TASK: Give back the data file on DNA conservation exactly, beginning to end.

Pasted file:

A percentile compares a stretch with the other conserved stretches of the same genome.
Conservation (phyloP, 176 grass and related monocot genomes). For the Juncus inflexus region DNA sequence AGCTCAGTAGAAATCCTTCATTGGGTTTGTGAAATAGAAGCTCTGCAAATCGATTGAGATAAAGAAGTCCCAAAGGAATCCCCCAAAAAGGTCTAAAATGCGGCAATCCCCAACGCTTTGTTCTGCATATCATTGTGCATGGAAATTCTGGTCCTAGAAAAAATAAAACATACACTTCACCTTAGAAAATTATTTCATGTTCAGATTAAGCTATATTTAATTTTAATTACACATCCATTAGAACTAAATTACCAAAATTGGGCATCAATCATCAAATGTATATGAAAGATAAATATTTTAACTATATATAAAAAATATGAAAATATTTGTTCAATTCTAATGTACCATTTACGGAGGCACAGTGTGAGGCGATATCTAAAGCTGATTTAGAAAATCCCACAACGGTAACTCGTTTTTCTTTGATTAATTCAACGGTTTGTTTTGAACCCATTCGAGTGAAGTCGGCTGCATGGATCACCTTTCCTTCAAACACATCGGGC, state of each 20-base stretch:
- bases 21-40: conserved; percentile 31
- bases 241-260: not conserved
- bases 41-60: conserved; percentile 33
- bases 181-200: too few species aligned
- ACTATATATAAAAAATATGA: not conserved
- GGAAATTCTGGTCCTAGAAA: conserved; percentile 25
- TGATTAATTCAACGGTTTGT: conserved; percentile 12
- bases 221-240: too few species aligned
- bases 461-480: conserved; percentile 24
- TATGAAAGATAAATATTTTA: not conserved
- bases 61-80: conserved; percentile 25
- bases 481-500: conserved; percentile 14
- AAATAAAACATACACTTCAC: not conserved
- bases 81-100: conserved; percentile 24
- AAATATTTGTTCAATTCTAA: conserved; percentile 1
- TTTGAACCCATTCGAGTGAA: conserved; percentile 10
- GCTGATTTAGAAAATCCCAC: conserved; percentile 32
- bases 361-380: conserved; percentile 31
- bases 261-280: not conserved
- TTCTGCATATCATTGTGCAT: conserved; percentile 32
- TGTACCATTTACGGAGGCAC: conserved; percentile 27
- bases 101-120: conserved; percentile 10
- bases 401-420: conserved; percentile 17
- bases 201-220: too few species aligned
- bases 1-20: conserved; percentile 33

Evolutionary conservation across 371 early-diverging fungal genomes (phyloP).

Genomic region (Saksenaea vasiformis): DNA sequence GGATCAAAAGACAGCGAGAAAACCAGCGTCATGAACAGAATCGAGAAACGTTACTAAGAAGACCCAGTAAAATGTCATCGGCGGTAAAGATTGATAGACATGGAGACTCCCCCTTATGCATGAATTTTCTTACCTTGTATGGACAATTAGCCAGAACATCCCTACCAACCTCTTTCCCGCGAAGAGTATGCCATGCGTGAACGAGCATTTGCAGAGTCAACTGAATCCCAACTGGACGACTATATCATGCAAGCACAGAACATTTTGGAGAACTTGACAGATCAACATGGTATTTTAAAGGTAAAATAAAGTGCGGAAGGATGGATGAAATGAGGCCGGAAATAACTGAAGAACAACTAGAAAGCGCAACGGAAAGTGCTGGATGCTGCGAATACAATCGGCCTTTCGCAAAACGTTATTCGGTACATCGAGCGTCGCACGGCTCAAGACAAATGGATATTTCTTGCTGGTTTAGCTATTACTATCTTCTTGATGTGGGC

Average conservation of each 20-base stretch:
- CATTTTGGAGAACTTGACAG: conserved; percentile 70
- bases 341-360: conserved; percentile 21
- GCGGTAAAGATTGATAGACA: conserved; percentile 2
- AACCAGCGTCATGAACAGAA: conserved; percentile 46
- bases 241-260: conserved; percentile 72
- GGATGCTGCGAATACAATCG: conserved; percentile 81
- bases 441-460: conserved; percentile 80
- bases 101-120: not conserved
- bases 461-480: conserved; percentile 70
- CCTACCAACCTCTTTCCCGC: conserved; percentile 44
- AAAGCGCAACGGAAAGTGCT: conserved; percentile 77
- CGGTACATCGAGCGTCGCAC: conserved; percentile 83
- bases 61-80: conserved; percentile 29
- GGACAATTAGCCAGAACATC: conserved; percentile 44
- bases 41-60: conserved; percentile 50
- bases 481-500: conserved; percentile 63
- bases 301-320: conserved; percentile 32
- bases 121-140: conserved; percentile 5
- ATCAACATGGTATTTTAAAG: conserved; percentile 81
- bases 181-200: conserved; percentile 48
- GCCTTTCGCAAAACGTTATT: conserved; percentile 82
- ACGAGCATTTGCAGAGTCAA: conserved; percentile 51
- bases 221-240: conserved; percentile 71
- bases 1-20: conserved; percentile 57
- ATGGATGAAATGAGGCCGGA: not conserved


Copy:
A percentile compares a stretch with the other conserved stretches of the same genome.
Conservation (phyloP, 176 grass and related monocot genomes). For the Juncus inflexus region DNA sequence AGCTCAGTAGAAATCCTTCATTGGGTTTGTGAAATAGAAGCTCTGCAAATCGATTGAGATAAAGAAGTCCCAAAGGAATCCCCCAAAAAGGTCTAAAATGCGGCAATCCCCAACGCTTTGTTCTGCATATCATTGTGCATGGAAATTCTGGTCCTAGAAAAAATAAAACATACACTTCACCTTAGAAAATTATTTCATGTTCAGATTAAGCTATATTTAATTTTAATTACACATCCATTAGAACTAAATTACCAAAATTGGGCATCAATCATCAAATGTATATGAAAGATAAATATTTTAACTATATATAAAAAATATGAAAATATTTGTTCAATTCTAATGTACCATTTACGGAGGCACAGTGTGAGGCGATATCTAAAGCTGATTTAGAAAATCCCACAACGGTAACTCGTTTTTCTTTGATTAATTCAACGGTTTGTTTTGAACCCATTCGAGTGAAGTCGGCTGCATGGATCACCTTTCCTTCAAACACATCGGGC, state of each 20-base stretch:
- bases 21-40: conserved; percentile 31
- bases 241-260: not conserved
- bases 41-60: conserved; percentile 33
- bases 181-200: too few species aligned
- ACTATATATAAAAAATATGA: not conserved
- GGAAATTCTGGTCCTAGAAA: conserved; percentile 25
- TGATTAATTCAACGGTTTGT: conserved; percentile 12
- bases 221-240: too few species aligned
- bases 461-480: conserved; percentile 24
- TATGAAAGATAAATATTTTA: not conserved
- bases 61-80: conserved; percentile 25
- bases 481-500: conserved; percentile 14
- AAATAAAACATACACTTCAC: not conserved
- bases 81-100: conserved; percentile 24
- AAATATTTGTTCAATTCTAA: conserved; percentile 1
- TTTGAACCCATTCGAGTGAA: conserved; percentile 10
- GCTGATTTAGAAAATCCCAC: conserved; percentile 32
- bases 361-380: conserved; percentile 31
- bases 261-280: not conserved
- TTCTGCATATCATTGTGCAT: conserved; percentile 32
- TGTACCATTTACGGAGGCAC: conserved; percentile 27
- bases 101-120: conserved; percentile 10
- bases 401-420: conserved; percentile 17
- bases 201-220: too few species aligned
- bases 1-20: conserved; percentile 33

Evolutionary conservation across 371 early-diverging fungal genomes (phyloP).

Genomic region (Saksenaea vasiformis): DNA sequence GGATCAAAAGACAGCGAGAAAACCAGCGTCATGAACAGAATCGAGAAACGTTACTAAGAAGACCCAGTAAAATGTCATCGGCGGTAAAGATTGATAGACATGGAGACTCCCCCTTATGCATGAATTTTCTTACCTTGTATGGACAATTAGCCAGAACATCCCTACCAACCTCTTTCCCGCGAAGAGTATGCCATGCGTGAACGAGCATTTGCAGAGTCAACTGAATCCCAACTGGACGACTATATCATGCAAGCACAGAACATTTTGGAGAACTTGACAGATCAACATGGTATTTTAAAGGTAAAATAAAGTGCGGAAGGATGGATGAAATGAGGCCGGAAATAACTGAAGAACAACTAGAAAGCGCAACGGAAAGTGCTGGATGCTGCGAATACAATCGGCCTTTCGCAAAACGTTATTCGGTACATCGAGCGTCGCACGGCTCAAGACAAATGGATATTTCTTGCTGGTTTAGCTATTACTATCTTCTTGATGTGGGC

Average conservation of each 20-base stretch:
- CATTTTGGAGAACTTGACAG: conserved; percentile 70
- bases 341-360: conserved; percentile 21
- GCGGTAAAGATTGATAGACA: conserved; percentile 2
- AACCAGCGTCATGAACAGAA: conserved; percentile 46
- bases 241-260: conserved; percentile 72
- GGATGCTGCGAATACAATCG: conserved; percentile 81
- bases 441-460: conserved; percentile 80
- bases 101-120: not conserved
- bases 461-480: conserved; percentile 70
- CCTACCAACCTCTTTCCCGC: conserved; percentile 44
- AAAGCGCAACGGAAAGTGCT: conserved; percentile 77
- CGGTACATCGAGCGTCGCAC: conserved; percentile 83
- bases 61-80: conserved; percentile 29
- GGACAATTAGCCAGAACATC: conserved; percentile 44
- bases 41-60: conserved; percentile 50
- bases 481-500: conserved; percentile 63
- bases 301-320: conserved; percentile 32
- bases 121-140: conserved; percentile 5
- ATCAACATGGTATTTTAAAG: conserved; percentile 81
- bases 181-200: conserved; percentile 48
- GCCTTTCGCAAAACGTTATT: conserved; percentile 82
- ACGAGCATTTGCAGAGTCAA: conserved; percentile 51
- bases 221-240: conserved; percentile 71
- bases 1-20: conserved; percentile 57
- ATGGATGAAATGAGGCCGGA: not conserved